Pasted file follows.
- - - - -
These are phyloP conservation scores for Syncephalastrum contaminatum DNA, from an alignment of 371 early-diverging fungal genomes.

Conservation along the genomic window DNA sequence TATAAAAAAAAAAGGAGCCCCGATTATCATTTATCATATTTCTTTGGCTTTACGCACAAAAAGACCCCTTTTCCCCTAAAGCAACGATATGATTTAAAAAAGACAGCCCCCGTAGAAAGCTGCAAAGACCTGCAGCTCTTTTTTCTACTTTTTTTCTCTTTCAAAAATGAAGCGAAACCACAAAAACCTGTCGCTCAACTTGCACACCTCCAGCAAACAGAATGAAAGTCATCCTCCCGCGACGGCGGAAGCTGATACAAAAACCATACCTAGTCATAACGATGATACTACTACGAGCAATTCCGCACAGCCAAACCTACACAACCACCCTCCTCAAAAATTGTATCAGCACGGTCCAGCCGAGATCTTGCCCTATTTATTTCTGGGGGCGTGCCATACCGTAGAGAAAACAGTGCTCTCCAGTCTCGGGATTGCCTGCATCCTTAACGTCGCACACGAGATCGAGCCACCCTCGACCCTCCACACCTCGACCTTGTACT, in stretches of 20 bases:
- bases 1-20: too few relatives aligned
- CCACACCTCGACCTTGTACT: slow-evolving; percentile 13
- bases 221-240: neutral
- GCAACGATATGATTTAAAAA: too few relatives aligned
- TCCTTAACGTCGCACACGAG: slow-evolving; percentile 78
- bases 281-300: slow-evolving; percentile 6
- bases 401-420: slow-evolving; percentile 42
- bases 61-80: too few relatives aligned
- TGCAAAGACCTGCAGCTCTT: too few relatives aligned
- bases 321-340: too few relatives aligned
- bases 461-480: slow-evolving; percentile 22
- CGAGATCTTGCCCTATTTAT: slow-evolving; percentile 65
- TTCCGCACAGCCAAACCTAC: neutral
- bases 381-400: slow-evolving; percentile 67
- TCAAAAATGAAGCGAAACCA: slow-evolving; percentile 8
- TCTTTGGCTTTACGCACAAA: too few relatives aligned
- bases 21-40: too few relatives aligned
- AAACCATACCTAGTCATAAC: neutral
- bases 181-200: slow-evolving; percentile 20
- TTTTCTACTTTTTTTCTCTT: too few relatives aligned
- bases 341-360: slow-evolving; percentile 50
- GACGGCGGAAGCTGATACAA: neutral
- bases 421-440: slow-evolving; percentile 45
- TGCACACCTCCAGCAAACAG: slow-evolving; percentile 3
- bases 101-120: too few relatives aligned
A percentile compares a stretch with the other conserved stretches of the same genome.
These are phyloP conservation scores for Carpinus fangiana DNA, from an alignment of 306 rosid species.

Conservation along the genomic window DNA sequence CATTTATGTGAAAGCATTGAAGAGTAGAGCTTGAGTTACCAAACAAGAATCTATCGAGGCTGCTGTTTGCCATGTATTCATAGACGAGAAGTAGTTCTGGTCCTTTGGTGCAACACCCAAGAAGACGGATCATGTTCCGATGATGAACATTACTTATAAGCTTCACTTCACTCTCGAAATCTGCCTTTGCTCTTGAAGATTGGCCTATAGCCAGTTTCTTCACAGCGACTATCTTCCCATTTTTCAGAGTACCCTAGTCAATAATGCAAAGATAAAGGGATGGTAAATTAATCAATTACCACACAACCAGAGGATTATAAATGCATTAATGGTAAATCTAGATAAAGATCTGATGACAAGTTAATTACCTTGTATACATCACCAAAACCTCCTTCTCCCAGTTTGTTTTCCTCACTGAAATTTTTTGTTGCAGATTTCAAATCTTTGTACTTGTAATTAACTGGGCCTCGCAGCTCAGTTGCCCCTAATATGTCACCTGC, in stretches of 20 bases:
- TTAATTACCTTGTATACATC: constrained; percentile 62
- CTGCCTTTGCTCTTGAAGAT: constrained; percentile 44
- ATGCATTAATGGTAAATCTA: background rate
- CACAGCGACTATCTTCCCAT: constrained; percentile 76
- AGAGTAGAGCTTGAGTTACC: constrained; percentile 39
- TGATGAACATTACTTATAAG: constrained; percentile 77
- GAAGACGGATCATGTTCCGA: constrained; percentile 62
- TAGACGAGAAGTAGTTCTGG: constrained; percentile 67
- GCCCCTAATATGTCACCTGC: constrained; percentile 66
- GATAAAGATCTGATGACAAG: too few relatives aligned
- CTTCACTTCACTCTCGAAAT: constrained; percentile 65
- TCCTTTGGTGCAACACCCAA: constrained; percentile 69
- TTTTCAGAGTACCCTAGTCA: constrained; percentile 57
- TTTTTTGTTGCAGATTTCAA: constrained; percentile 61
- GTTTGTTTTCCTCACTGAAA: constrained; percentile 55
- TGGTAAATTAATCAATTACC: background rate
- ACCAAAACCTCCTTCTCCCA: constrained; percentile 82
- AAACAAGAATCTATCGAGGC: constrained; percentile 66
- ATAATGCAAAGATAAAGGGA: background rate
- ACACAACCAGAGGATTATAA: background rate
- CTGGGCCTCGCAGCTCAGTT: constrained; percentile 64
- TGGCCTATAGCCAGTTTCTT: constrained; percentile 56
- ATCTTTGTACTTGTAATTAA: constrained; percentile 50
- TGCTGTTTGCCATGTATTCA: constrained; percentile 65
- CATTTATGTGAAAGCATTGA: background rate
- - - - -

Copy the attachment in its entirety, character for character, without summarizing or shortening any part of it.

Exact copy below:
These are phyloP conservation scores for Syncephalastrum contaminatum DNA, from an alignment of 371 early-diverging fungal genomes.

Conservation along the genomic window DNA sequence TATAAAAAAAAAAGGAGCCCCGATTATCATTTATCATATTTCTTTGGCTTTACGCACAAAAAGACCCCTTTTCCCCTAAAGCAACGATATGATTTAAAAAAGACAGCCCCCGTAGAAAGCTGCAAAGACCTGCAGCTCTTTTTTCTACTTTTTTTCTCTTTCAAAAATGAAGCGAAACCACAAAAACCTGTCGCTCAACTTGCACACCTCCAGCAAACAGAATGAAAGTCATCCTCCCGCGACGGCGGAAGCTGATACAAAAACCATACCTAGTCATAACGATGATACTACTACGAGCAATTCCGCACAGCCAAACCTACACAACCACCCTCCTCAAAAATTGTATCAGCACGGTCCAGCCGAGATCTTGCCCTATTTATTTCTGGGGGCGTGCCATACCGTAGAGAAAACAGTGCTCTCCAGTCTCGGGATTGCCTGCATCCTTAACGTCGCACACGAGATCGAGCCACCCTCGACCCTCCACACCTCGACCTTGTACT, in stretches of 20 bases:
- bases 1-20: too few relatives aligned
- CCACACCTCGACCTTGTACT: slow-evolving; percentile 13
- bases 221-240: neutral
- GCAACGATATGATTTAAAAA: too few relatives aligned
- TCCTTAACGTCGCACACGAG: slow-evolving; percentile 78
- bases 281-300: slow-evolving; percentile 6
- bases 401-420: slow-evolving; percentile 42
- bases 61-80: too few relatives aligned
- TGCAAAGACCTGCAGCTCTT: too few relatives aligned
- bases 321-340: too few relatives aligned
- bases 461-480: slow-evolving; percentile 22
- CGAGATCTTGCCCTATTTAT: slow-evolving; percentile 65
- TTCCGCACAGCCAAACCTAC: neutral
- bases 381-400: slow-evolving; percentile 67
- TCAAAAATGAAGCGAAACCA: slow-evolving; percentile 8
- TCTTTGGCTTTACGCACAAA: too few relatives aligned
- bases 21-40: too few relatives aligned
- AAACCATACCTAGTCATAAC: neutral
- bases 181-200: slow-evolving; percentile 20
- TTTTCTACTTTTTTTCTCTT: too few relatives aligned
- bases 341-360: slow-evolving; percentile 50
- GACGGCGGAAGCTGATACAA: neutral
- bases 421-440: slow-evolving; percentile 45
- TGCACACCTCCAGCAAACAG: slow-evolving; percentile 3
- bases 101-120: too few relatives aligned
A percentile compares a stretch with the other conserved stretches of the same genome.
These are phyloP conservation scores for Carpinus fangiana DNA, from an alignment of 306 rosid species.

Conservation along the genomic window DNA sequence CATTTATGTGAAAGCATTGAAGAGTAGAGCTTGAGTTACCAAACAAGAATCTATCGAGGCTGCTGTTTGCCATGTATTCATAGACGAGAAGTAGTTCTGGTCCTTTGGTGCAACACCCAAGAAGACGGATCATGTTCCGATGATGAACATTACTTATAAGCTTCACTTCACTCTCGAAATCTGCCTTTGCTCTTGAAGATTGGCCTATAGCCAGTTTCTTCACAGCGACTATCTTCCCATTTTTCAGAGTACCCTAGTCAATAATGCAAAGATAAAGGGATGGTAAATTAATCAATTACCACACAACCAGAGGATTATAAATGCATTAATGGTAAATCTAGATAAAGATCTGATGACAAGTTAATTACCTTGTATACATCACCAAAACCTCCTTCTCCCAGTTTGTTTTCCTCACTGAAATTTTTTGTTGCAGATTTCAAATCTTTGTACTTGTAATTAACTGGGCCTCGCAGCTCAGTTGCCCCTAATATGTCACCTGC, in stretches of 20 bases:
- TTAATTACCTTGTATACATC: constrained; percentile 62
- CTGCCTTTGCTCTTGAAGAT: constrained; percentile 44
- ATGCATTAATGGTAAATCTA: background rate
- CACAGCGACTATCTTCCCAT: constrained; percentile 76
- AGAGTAGAGCTTGAGTTACC: constrained; percentile 39
- TGATGAACATTACTTATAAG: constrained; percentile 77
- GAAGACGGATCATGTTCCGA: constrained; percentile 62
- TAGACGAGAAGTAGTTCTGG: constrained; percentile 67
- GCCCCTAATATGTCACCTGC: constrained; percentile 66
- GATAAAGATCTGATGACAAG: too few relatives aligned
- CTTCACTTCACTCTCGAAAT: constrained; percentile 65
- TCCTTTGGTGCAACACCCAA: constrained; percentile 69
- TTTTCAGAGTACCCTAGTCA: constrained; percentile 57
- TTTTTTGTTGCAGATTTCAA: constrained; percentile 61
- GTTTGTTTTCCTCACTGAAA: constrained; percentile 55
- TGGTAAATTAATCAATTACC: background rate
- ACCAAAACCTCCTTCTCCCA: constrained; percentile 82
- AAACAAGAATCTATCGAGGC: constrained; percentile 66
- ATAATGCAAAGATAAAGGGA: background rate
- ACACAACCAGAGGATTATAA: background rate
- CTGGGCCTCGCAGCTCAGTT: constrained; percentile 64
- TGGCCTATAGCCAGTTTCTT: constrained; percentile 56
- ATCTTTGTACTTGTAATTAA: constrained; percentile 50
- TGCTGTTTGCCATGTATTCA: constrained; percentile 65
- CATTTATGTGAAAGCATTGA: background rate